and beat it by 13%.
Fox attracted mediocre numbers for its new kidpic Mr. Magorium’s Wonder
Emporium which opened in fifth with an estimated $10M from 3,164 sites. The G-rated tale
Dustin Hoffman and
Natalie Portman averaged a mild $3,168 per theater.
Reviews were mostly negative and competing family films from a busy bee and
Santa’s brother provided ample competition for the target audience.
For the third straight weekend, the Steve Carell dramedy
Dan in Real Life
enjoyed the smallest drop in the top ten as the Buena Vista release continued to
benefit from solid word-of-mouth. The romantic comedy dipped only 25% to an
estimated $4.5M in its fourth frame and pushed its total up to $37.1M. A $50M
final could result.
The latest offering from the
No Country for
Old Men expanded into
wider release and posted sensational numbers allowing it to enter the top ten at
number seven while still only playing in 148 theaters. The R-rated thriller
starring Tommy Lee Jones,
Javier Bardem, and
Josh Brolin grossed an estimated
$3.1M for a scorching $20,932 average lifting the total to $4.9M from limited
play. Strong reviews, good word-of-mouth, and a loyal fan following for the
filmmaking duo helped to keep Country going strong. On Wednesday, Miramax will
go nationwide by widening the pic to about 800 locations giving upscale adult
audiences something meaty for the turkey frame. Paramount Vantage co-financed
Tumbling 57% in its sophomore frame, the political snoozer
Lions for Lambs
fell to eighth with an estimated $2.9M giving the MGM release a wimpy $11.6M in
ten days. Produced for $35M, the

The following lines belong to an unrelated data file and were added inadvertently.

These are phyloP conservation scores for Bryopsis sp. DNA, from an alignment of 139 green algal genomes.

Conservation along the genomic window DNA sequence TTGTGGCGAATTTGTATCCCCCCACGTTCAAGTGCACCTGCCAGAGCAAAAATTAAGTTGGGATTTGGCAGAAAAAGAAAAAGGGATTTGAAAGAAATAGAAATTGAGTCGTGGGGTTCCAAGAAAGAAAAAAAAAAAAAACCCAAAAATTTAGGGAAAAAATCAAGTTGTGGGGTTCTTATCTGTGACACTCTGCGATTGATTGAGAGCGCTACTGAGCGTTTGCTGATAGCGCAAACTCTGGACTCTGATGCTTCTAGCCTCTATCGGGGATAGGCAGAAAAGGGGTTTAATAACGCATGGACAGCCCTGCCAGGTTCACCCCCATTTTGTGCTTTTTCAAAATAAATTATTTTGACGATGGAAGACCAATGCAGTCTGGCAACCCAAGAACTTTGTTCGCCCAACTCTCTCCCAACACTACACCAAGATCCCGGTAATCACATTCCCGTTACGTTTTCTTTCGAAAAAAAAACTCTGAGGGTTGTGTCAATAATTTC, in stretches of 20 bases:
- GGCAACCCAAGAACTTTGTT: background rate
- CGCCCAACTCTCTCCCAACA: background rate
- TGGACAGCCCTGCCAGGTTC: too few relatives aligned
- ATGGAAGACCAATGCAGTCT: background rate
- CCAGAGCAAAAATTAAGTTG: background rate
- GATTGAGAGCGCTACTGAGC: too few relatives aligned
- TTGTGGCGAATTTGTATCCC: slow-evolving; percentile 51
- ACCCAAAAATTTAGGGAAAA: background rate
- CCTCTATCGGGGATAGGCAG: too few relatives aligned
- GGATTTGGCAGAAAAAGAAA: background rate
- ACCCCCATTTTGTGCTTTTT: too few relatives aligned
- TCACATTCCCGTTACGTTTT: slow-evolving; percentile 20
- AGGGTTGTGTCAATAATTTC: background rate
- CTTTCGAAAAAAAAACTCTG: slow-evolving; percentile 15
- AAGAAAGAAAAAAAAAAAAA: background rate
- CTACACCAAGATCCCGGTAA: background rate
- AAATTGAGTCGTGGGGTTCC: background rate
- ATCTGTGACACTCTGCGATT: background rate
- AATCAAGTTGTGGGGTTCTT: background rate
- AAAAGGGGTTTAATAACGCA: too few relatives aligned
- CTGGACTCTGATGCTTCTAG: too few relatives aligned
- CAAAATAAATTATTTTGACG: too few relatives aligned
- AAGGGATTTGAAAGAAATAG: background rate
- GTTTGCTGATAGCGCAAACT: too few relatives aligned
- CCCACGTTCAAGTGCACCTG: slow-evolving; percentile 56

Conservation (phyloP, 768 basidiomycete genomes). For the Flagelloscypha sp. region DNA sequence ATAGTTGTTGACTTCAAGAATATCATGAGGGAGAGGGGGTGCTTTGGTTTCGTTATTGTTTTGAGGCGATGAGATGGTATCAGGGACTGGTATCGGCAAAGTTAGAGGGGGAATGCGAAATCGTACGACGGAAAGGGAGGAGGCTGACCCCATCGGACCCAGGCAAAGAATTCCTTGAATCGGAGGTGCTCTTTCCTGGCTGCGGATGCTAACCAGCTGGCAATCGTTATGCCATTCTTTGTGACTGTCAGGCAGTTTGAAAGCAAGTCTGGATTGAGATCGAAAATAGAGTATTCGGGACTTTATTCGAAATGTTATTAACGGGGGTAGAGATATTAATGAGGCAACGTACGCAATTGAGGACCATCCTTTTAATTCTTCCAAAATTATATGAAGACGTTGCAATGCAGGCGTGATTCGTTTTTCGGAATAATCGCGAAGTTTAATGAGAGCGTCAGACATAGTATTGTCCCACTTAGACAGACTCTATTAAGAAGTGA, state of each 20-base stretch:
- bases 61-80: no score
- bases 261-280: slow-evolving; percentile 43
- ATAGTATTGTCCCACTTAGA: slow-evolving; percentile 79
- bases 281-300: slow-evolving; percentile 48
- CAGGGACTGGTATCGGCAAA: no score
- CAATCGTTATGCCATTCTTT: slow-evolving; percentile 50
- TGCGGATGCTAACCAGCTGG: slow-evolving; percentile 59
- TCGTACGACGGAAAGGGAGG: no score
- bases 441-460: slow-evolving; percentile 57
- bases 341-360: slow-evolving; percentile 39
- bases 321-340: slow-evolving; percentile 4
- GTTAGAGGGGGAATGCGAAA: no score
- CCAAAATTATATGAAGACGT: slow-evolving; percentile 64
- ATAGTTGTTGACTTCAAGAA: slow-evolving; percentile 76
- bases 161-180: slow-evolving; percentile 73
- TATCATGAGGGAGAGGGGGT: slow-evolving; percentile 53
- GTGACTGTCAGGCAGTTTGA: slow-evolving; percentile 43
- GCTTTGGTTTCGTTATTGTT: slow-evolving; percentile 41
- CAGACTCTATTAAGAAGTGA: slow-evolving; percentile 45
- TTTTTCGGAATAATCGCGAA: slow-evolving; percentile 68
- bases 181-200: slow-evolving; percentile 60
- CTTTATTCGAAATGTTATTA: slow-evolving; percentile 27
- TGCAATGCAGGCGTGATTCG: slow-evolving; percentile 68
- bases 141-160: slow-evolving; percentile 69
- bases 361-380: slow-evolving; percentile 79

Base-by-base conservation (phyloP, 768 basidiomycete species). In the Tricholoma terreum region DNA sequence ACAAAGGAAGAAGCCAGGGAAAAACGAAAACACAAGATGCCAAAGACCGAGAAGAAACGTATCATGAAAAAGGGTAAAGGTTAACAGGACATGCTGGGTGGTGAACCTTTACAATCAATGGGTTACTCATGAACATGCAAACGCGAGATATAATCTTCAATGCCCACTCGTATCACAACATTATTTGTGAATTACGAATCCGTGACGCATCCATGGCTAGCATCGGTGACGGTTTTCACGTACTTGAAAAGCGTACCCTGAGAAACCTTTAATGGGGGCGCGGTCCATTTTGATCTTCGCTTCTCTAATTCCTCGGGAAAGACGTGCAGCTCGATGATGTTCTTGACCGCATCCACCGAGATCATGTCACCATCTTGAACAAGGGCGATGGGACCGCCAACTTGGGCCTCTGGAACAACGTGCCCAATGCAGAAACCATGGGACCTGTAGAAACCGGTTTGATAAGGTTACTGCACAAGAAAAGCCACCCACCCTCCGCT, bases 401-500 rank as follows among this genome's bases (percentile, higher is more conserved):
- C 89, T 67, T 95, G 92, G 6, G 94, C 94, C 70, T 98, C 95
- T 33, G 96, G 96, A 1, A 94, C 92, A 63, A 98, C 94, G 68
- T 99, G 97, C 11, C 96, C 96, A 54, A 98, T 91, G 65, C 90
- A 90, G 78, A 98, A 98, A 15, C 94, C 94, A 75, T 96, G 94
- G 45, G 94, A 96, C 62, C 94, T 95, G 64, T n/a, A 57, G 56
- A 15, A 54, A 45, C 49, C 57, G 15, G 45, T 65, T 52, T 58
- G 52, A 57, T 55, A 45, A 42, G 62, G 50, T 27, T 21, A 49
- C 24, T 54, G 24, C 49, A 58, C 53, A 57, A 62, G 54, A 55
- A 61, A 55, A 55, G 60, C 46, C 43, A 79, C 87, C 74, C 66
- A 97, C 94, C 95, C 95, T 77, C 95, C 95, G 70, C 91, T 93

Tom Cruise–Robert Redford–Meryl
should end its run with about half its budget in domestic grosses. Poor reviews
and off-putting subject matter negated the starpower that the film tried to rely
on for commercial success. Redford will have the honor of directing Cruise’s
lowest-grossing movie since
Legend which took in a mere $15.5M in 1986.
Factoring in inflation over the superstar’s quarter-century career, Lions For
Lambs will end up selling the second fewest number of tickets for Tom Cruise
beating only 1983’s Losin’ It which found most of its audience on VHS tapes and
late-night cable television airings.
The horror sequel
Saw IV fell 53% to an estimated $2.3M in its fourth weekend
and lifted its cume to $61.8M. Look for a $66M final gross putting it ahead of
Saw‘s $55.2M from 2004, but behind the $87M of
Saw II and the $80.2M of last
year’s Saw III.
Together the four torture flicks will reach $288M in combined domestic grosses
with another installment in the works.
It’s a rare weekend when Javier Bardem stars in two films that reach the top
ten, but the acclaimed actor also saw his romantic drama Love in the Time of Cholera debut in the ten spot with an estimated $1.9M. Panned by critics, the
R-rated pic averaged a poor $2,201 from 852 locations for New Line. Thanks to
Cholera, the box office has now seen wide releases bow to averages of less than
$2,500 during nine of the last ten frames.
Despite mixed reviews from critics, the
Nicole Kidman–Jennifer Jason Leigh drama
Margot at the Wedding
opened to muscular numbers in its platform bow in
Manhattan with an estimated $83,000 from two locations for a sizzling $41,465
average. Paramount Vantage will expand the R-rated dysfunctional family drama
into 35 theaters in the top dozen markets across North America.
Four films dropped out of the top ten this weekend. Disney’s hit family comedy
The Game Plan
was the top-grossing picture during the September-October corridor
and fell 51% to an estimated $1.2M. With a robust $87.4M to date, the sports
flick should finish with just over $90M matching The Rock’s biggest film in a
leading role – $90.5M for 2002’s The Scorpion King. Summit’s fright flick
P2 tumbled 62% in its sophomore session to an estimated $800,000. With a weak $3.6M
in ten days, the suspense title should conclude its run with only $5M.
Sony’s $30M vampire thriller
30 Days of Night
has grossed $39.1M to date and looks headed for a finish of just north of $40M.
Child crashed 75% to an estimated $465,000 for a $7.2M sum. Don’t expect
the cume to get much higher than $8M.
The top ten films grossed an estimated $92.4M which was down a troubling 29%
from last year when Happy Feet opened in first place with $41.5M; and down a
disturbing 45% from 2005 when Harry Potter and the Goblet of Fire debuted in the
top spot with $102.3M.
Author: Gitesh Pandya, www.BoxOfficeGuru.com